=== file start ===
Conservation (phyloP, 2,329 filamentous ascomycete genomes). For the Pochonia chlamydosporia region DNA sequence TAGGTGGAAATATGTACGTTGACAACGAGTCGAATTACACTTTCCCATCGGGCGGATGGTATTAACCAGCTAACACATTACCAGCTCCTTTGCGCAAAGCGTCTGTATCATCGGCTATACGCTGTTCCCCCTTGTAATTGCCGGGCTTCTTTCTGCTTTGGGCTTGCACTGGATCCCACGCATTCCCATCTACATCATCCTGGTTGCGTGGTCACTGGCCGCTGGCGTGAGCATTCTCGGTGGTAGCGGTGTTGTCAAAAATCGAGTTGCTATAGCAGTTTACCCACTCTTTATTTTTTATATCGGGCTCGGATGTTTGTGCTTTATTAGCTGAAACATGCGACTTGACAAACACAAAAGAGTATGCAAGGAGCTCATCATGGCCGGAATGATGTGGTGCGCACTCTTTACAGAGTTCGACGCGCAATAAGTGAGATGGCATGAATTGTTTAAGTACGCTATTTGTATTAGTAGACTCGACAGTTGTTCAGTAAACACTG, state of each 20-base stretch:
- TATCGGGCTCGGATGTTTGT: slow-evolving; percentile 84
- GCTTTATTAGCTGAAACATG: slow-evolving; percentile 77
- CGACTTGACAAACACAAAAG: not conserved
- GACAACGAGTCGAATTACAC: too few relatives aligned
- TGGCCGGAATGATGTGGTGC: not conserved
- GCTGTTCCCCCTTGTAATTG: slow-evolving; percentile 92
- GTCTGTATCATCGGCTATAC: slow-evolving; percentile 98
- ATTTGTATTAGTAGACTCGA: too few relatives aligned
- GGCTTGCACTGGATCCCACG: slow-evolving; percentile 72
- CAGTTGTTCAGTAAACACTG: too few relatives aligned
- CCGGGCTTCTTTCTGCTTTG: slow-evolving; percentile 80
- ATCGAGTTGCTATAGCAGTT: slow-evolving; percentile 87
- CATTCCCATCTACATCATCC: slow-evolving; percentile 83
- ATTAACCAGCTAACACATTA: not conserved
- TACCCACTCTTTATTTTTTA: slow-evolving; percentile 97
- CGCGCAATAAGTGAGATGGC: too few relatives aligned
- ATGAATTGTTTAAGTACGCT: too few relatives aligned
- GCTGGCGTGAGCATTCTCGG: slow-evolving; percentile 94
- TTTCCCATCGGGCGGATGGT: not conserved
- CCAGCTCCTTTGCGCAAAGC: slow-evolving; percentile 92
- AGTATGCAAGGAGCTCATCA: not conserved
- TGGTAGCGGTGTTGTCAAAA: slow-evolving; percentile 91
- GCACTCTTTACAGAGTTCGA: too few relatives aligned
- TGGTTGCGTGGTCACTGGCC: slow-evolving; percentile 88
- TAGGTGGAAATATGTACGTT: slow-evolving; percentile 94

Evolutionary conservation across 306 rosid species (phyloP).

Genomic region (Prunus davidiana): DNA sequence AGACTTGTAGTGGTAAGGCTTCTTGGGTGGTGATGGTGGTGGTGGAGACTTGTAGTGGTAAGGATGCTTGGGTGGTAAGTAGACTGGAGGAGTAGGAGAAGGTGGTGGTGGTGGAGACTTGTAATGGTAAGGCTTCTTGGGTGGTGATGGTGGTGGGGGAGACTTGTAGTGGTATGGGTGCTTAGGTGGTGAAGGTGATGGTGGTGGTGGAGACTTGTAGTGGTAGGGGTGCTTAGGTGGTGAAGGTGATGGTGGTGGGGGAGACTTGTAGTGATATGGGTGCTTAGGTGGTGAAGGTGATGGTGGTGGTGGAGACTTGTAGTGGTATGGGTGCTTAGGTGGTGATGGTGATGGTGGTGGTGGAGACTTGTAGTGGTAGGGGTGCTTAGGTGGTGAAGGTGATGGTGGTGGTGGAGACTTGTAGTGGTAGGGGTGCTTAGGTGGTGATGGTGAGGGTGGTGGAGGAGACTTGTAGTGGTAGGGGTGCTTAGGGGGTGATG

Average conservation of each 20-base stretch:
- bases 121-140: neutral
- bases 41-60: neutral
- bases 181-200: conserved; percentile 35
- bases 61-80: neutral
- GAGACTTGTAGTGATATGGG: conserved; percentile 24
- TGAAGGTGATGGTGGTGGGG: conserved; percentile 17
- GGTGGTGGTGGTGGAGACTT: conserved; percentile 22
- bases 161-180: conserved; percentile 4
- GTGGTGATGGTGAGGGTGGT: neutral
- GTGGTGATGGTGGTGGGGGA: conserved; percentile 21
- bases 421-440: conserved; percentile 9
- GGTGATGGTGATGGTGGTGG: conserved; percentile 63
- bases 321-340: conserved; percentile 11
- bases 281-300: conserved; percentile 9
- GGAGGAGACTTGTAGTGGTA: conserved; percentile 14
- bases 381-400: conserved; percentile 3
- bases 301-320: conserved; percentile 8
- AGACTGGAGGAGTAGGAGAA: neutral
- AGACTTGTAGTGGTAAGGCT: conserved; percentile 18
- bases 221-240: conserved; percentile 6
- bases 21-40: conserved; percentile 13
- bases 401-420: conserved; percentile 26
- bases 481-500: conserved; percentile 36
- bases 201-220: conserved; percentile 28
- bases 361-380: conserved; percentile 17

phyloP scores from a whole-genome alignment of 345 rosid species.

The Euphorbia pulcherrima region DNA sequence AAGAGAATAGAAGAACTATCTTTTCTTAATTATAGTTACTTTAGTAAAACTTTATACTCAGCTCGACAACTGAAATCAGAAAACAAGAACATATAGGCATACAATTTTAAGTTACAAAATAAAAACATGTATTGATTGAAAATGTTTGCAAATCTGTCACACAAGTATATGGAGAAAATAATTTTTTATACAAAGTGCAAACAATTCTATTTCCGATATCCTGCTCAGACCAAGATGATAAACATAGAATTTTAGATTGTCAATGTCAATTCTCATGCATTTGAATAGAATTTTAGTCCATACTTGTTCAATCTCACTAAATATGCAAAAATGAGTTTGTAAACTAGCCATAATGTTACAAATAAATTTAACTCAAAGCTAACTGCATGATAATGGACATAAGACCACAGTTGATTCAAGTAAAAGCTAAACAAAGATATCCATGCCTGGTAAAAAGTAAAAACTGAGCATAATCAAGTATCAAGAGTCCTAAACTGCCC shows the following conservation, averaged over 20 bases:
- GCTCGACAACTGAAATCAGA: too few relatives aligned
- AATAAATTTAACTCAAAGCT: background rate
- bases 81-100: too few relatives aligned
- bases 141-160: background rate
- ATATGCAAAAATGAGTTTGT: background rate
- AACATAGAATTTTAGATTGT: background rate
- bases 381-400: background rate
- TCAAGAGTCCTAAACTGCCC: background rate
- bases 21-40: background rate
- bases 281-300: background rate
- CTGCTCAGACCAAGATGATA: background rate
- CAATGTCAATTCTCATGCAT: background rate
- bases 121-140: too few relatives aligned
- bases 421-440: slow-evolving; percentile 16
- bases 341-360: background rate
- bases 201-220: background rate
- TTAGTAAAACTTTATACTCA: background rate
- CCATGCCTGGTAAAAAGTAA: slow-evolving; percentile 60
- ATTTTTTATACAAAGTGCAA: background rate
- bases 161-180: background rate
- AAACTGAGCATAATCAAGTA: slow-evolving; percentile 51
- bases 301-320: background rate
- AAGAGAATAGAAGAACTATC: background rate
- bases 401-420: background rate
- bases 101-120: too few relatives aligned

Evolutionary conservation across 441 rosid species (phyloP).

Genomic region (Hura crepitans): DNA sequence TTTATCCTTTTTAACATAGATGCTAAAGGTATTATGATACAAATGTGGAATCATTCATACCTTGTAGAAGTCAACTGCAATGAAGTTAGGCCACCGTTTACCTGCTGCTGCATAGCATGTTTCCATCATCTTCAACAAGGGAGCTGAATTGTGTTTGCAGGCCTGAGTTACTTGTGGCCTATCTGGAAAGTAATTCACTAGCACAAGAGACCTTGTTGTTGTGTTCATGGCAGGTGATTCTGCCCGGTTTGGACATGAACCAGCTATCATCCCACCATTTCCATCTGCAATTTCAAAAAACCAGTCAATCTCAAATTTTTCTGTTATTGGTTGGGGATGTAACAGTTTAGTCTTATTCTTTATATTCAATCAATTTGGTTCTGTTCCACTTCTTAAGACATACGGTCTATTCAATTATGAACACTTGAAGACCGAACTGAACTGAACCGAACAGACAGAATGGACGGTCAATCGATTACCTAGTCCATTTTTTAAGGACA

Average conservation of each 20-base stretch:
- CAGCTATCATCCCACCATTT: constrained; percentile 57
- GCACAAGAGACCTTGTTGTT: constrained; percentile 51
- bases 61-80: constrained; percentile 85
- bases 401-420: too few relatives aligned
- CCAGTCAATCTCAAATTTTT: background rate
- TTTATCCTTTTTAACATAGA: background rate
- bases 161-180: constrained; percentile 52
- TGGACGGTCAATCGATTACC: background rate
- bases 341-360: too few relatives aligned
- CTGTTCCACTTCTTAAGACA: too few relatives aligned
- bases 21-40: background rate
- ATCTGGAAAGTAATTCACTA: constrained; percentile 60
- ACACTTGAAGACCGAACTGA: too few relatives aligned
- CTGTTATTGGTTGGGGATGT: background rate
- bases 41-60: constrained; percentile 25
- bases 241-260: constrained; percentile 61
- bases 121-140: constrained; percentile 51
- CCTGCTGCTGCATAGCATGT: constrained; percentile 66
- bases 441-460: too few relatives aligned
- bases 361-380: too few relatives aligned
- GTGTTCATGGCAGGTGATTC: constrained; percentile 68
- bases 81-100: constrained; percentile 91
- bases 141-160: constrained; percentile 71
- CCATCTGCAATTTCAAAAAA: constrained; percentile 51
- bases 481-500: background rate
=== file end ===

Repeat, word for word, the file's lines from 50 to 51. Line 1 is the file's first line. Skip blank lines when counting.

- bases 21-40: conserved; percentile 13
- bases 401-420: conserved; percentile 26